Thursday, March 31, 2016

Introducing Lola (#2)

Well, hello there, humans! I'm Lola. I know this must be confusing for you since one of the founders of this blog was also named Lola. I'm a different Lola.

I'm two years old, and I belonged to a wonderful family where I was cared for especially by Sophia, a 10-year-old girl who likes soccer and was the best guinea pig owner around. Sophia took amazing care of me, held and pet me, and gave me all the treats and attention I deserve. But when Sophia and her family got a new puppy, she realized that the puppy was going to need a lot of attention and training, and that living in a house with a dog would be hard for me to adjust to. Sophia and her family made the brave decision to do what was best for me and find me a new home, which was hard both for me and for the family. But while I am sad to leave, I am very excited to live with other guinea pigs for the first time.

The humans are planning on introducing me to their other pigs Buffy and Broccoli eventually, but it's important that I first go through a quarantine period. The quarantine period is an important step to take when introducing guinea pigs to each other, because it allows the pigs have a chance to get to know one another through sight and smell. Broccoli seems especially curious about me. It's also very important for ensuring that medical problems aren't spread.

Hi over there! Can't wait to meet you!
The other thing the humans did was to get me a checkup at the vet. I hadn't been to a vet before so I wasn't sure what it entailed and was calm during the car ride, but I quickly learned that going to the vet is not fun! They poke you and look really close at you, and shine lights in your face to make sure you're healthy.

The vets said that I am in great health, but that I should start taking some vitamin C, and they recommended some shots before I am introduced to the other pigs as a preventative measure. I had a small lump on my back, but the vet said it was just a clogged oil gland, similar to a pimple, and that the vitamin C would help with that.

Here's me at the vet getting an exam.
The vet shines a light in my ears and nose to make sure I'm healthy.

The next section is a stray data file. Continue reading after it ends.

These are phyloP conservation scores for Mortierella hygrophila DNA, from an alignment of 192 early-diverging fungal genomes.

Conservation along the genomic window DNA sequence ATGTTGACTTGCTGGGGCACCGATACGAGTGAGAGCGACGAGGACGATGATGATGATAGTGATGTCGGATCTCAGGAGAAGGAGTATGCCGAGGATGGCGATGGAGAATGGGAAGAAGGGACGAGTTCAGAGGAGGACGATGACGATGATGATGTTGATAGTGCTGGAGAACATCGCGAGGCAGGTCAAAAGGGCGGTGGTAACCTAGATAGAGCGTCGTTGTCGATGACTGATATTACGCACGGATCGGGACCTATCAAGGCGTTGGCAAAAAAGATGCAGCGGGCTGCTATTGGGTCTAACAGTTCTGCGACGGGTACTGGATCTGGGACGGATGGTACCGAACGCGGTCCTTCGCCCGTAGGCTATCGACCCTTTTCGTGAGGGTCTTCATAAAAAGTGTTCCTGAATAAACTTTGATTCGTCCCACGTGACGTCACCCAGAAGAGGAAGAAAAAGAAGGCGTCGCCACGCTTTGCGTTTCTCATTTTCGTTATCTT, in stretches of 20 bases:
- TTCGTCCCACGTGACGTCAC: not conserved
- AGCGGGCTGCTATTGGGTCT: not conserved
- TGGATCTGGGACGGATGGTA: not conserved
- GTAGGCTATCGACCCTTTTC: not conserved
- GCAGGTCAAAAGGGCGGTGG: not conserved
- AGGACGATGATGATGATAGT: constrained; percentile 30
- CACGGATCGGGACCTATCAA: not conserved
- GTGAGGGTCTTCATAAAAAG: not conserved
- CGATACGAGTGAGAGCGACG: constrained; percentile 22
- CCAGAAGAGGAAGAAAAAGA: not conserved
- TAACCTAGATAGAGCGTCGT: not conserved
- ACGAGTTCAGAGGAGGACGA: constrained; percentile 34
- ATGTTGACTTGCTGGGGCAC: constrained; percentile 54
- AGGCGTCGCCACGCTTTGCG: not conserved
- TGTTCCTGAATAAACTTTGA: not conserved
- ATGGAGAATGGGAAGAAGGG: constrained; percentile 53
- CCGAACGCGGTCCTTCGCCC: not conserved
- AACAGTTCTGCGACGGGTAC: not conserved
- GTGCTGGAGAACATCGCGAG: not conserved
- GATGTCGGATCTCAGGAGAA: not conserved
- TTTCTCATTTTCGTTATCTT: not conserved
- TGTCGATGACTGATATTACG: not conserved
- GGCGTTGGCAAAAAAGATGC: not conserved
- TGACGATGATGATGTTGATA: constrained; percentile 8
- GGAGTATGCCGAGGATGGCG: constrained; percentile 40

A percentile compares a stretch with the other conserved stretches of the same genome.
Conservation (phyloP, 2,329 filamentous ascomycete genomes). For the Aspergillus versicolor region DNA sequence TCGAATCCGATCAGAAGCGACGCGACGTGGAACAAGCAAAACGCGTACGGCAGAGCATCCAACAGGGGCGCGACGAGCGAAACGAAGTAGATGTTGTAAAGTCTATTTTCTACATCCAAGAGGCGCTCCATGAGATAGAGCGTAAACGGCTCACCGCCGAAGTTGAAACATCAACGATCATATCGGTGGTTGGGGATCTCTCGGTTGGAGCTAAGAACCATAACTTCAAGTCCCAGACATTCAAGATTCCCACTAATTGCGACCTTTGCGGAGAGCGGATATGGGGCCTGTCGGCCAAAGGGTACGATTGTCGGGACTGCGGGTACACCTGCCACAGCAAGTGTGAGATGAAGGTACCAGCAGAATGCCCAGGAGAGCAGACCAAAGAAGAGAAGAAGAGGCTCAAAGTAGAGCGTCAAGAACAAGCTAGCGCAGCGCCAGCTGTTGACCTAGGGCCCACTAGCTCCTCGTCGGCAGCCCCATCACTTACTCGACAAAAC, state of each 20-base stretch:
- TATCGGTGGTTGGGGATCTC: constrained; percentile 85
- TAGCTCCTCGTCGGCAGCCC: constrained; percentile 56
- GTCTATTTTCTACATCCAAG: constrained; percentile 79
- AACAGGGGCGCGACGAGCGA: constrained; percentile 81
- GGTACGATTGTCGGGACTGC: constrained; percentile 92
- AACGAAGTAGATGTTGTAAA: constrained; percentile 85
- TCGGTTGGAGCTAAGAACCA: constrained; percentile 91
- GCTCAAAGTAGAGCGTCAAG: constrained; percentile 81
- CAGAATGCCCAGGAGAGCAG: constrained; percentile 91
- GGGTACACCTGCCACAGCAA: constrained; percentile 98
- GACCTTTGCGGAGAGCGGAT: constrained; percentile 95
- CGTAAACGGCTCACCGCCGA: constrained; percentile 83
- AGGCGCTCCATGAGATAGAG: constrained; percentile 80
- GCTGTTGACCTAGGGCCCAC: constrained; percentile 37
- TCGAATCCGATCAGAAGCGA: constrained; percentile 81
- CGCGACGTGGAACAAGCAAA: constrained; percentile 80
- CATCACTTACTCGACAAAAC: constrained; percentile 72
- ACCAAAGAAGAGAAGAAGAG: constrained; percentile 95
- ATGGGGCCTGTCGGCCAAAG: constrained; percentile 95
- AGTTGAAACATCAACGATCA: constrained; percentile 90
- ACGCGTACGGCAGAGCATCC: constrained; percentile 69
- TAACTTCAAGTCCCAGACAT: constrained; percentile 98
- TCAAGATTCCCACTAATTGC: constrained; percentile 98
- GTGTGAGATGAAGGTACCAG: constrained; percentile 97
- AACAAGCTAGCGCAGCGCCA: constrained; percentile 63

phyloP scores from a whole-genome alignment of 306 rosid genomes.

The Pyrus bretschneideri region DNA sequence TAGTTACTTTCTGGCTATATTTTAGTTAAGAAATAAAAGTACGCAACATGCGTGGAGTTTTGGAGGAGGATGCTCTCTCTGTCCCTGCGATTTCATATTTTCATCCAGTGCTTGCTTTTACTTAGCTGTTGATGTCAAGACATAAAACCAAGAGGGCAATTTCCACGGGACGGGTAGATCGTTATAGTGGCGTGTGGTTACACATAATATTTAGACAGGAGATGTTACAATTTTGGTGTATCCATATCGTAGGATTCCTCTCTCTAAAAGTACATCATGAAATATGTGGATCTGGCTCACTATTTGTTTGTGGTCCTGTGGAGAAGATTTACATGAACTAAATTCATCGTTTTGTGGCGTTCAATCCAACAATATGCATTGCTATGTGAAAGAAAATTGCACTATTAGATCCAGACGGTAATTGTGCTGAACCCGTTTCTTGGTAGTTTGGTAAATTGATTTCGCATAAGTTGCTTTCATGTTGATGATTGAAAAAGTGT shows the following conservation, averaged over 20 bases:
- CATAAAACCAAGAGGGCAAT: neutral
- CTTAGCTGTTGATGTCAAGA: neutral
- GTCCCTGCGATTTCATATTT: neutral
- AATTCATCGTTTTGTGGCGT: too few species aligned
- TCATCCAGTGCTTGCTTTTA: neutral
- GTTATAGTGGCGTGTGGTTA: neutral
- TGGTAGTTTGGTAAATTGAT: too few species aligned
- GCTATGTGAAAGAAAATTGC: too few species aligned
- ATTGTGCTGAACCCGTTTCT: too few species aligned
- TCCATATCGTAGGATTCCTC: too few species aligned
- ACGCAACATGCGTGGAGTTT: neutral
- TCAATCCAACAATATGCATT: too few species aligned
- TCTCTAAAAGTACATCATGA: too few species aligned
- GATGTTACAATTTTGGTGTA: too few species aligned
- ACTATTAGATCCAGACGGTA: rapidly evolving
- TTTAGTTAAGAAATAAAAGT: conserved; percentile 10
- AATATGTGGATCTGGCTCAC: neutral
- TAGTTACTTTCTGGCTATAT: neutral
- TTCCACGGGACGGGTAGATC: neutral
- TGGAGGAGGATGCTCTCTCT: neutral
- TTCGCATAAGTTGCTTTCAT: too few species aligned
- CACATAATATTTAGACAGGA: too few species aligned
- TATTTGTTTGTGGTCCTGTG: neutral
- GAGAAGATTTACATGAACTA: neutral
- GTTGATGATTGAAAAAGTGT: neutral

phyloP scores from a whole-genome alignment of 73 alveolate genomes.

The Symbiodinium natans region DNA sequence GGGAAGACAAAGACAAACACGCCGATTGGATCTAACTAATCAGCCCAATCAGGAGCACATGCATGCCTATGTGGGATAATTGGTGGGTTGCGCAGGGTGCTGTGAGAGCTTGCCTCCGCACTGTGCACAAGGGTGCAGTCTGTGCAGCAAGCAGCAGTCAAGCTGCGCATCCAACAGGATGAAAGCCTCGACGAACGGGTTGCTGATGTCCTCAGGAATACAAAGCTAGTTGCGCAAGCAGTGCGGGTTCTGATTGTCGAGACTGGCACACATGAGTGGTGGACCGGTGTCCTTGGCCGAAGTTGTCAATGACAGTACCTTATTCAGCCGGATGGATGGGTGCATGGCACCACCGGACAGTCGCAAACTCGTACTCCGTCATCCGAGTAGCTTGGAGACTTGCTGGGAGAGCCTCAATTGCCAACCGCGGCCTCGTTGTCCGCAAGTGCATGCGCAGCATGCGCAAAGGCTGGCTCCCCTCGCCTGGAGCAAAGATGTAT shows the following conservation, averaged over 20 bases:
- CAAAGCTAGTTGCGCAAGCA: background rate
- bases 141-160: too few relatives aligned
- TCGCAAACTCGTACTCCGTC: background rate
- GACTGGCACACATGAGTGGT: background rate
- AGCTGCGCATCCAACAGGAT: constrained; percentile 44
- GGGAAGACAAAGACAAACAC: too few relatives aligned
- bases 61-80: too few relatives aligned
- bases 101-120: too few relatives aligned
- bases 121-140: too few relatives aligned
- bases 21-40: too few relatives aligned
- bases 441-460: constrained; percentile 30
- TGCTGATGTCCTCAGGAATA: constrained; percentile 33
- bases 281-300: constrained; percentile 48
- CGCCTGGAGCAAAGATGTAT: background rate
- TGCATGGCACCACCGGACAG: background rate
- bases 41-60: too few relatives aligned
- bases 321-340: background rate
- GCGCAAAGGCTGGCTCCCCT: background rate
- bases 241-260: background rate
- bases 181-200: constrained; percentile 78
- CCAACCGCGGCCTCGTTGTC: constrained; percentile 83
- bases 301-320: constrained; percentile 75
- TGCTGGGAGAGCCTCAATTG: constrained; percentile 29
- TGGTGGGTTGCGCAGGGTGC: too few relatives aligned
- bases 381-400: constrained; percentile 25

I am so excited to share my piggie adventures with you! You'll be hearing more from me soon.

Monday, March 28, 2016

Product Review: Ecotrition Yogies Treats

It's time for another suspected bad product review. Sadly, there seems to be no shortage of junk products for guinea pigs out there, so we have plenty of material to post about. We'd rather be telling you about awesome products, but hopefully our bad product reviews will save some guinea pigs from eating things they shouldn't be eating.

Today we're reviewing Ecotrition Yogies Treats:

What the heck are those pink globs?
As usual with suspected bad products, we had the humans take pictures at the store and then we researched the product. If our research found nothing wrong with it, then we'd send the humans back out to buy it. However, it was pretty obvious in this case that Yogies are filled with garbage ingredients:

That's what's in the pink globs? Are you kidding me?
Let's review a few of these ingredients :

It should come as no surprise that we're giving Ecotrition Yogies 1/5 stars. We much prefer carrots!

Sunday, March 20, 2016

Can Guinea Pigs Eat Calabaza Squash?

Calabaza squash is a winter squash that looks a lot like a pumpkin. When it comes to winter squash like calabaza, we can have it 2-4 times per week. Don't feed us the stem, skin, seeds or stringy parts around the seeds. Just feed us some raw cubes of the orange flesh.

Just the cubes. That's the good stuff!
By the way, the seeds can be toasted and eaten by your humans if you don't want to waste the parts we can't eat. Calabaza can also get as big as watermelons, so your humans will probably have to eat some of the orange flesh as well. There are plenty of recipes out there for them to use.